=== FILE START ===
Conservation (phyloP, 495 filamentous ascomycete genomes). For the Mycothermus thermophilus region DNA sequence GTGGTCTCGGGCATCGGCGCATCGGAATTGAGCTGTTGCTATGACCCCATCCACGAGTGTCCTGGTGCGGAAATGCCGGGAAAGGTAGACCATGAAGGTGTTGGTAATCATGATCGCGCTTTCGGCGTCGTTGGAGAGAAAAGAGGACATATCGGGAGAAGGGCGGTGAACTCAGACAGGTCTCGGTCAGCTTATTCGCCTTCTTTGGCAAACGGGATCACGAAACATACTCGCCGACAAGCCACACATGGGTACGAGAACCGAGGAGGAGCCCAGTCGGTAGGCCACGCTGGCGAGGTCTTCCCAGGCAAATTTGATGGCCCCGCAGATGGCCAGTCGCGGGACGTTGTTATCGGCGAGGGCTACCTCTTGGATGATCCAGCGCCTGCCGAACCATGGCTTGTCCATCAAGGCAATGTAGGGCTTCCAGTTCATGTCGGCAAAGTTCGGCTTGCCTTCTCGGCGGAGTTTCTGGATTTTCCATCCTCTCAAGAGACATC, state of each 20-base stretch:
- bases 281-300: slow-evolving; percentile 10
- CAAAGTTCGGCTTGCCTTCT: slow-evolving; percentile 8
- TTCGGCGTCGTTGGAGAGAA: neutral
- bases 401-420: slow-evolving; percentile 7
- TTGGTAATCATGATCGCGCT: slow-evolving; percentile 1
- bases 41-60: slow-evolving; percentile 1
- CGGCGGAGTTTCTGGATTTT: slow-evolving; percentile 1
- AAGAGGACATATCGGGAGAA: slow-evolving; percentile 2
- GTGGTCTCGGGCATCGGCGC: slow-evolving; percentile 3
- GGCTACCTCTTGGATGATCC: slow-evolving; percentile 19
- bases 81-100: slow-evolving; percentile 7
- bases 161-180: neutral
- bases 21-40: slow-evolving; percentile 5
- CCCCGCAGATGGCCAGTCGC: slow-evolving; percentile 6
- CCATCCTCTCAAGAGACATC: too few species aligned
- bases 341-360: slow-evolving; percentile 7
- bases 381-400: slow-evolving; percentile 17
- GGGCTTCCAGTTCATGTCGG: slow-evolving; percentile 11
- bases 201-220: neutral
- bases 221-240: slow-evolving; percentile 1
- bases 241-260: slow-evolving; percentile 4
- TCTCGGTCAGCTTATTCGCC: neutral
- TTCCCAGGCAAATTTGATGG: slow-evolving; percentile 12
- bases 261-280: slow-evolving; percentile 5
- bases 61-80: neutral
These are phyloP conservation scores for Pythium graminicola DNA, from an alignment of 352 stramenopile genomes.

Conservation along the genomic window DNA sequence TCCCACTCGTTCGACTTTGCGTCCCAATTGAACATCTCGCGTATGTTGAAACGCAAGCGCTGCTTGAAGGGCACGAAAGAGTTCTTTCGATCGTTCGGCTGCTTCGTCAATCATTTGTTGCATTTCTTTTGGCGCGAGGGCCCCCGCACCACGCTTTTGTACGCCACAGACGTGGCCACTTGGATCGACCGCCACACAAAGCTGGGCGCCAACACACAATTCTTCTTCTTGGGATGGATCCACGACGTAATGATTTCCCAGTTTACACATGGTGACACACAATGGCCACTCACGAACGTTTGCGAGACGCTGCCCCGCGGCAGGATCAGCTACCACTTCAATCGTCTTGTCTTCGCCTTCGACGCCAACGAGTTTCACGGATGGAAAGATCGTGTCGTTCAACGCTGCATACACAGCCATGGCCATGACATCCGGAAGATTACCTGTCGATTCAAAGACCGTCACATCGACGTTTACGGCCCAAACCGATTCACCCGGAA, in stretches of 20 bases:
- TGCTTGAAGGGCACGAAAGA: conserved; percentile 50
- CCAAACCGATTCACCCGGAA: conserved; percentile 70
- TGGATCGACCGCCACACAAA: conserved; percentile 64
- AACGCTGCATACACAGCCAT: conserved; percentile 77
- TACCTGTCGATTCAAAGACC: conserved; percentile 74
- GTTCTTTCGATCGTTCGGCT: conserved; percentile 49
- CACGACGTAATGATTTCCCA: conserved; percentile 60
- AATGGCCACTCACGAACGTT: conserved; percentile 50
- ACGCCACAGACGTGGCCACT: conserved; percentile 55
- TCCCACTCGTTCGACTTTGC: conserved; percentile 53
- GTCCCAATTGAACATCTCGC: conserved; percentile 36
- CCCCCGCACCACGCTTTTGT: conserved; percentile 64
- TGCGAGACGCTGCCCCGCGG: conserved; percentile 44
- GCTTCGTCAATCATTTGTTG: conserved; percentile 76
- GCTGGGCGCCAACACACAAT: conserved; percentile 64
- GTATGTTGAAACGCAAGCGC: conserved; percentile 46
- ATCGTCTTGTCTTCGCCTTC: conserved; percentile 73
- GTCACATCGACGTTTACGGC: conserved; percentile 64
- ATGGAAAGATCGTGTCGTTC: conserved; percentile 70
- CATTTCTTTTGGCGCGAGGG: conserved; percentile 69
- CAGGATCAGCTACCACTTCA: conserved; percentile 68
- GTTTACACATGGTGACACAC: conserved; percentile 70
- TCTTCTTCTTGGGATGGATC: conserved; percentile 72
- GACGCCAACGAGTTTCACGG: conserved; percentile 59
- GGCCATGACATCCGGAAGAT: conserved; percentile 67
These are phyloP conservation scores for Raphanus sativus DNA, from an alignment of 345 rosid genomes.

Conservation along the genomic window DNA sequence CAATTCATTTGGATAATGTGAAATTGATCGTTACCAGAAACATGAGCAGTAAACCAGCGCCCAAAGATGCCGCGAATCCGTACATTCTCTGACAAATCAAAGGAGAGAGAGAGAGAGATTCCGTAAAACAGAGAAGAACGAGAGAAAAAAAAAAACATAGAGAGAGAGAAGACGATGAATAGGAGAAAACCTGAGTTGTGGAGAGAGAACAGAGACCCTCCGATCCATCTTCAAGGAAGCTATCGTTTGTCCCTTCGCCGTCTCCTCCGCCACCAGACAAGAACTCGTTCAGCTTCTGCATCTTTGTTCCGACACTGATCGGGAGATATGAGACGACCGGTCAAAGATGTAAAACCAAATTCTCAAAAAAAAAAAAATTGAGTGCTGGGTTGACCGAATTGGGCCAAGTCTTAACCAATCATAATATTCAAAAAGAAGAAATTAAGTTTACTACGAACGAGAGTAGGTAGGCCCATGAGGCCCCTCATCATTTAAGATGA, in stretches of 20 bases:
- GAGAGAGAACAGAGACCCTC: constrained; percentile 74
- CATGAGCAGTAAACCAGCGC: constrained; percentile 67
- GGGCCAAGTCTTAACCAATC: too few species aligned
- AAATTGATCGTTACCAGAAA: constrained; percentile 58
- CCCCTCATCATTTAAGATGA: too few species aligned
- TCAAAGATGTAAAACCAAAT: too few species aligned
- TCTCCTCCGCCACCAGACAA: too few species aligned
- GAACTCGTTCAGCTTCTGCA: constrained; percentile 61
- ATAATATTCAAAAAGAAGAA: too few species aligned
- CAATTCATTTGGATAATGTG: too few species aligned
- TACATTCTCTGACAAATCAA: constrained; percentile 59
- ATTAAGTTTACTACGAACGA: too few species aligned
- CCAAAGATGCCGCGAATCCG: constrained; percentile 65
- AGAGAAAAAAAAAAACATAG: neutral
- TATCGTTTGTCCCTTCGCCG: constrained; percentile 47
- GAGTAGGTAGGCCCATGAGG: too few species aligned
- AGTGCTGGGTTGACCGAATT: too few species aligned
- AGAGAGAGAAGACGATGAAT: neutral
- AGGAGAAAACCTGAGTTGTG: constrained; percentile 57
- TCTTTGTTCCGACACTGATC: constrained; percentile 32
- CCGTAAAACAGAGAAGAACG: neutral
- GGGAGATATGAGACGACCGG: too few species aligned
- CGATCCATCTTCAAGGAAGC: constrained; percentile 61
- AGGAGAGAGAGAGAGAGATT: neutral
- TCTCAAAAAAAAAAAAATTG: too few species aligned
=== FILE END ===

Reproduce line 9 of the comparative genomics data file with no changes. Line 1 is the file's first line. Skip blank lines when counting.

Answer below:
- AAGAGGACATATCGGGAGAA: slow-evolving; percentile 2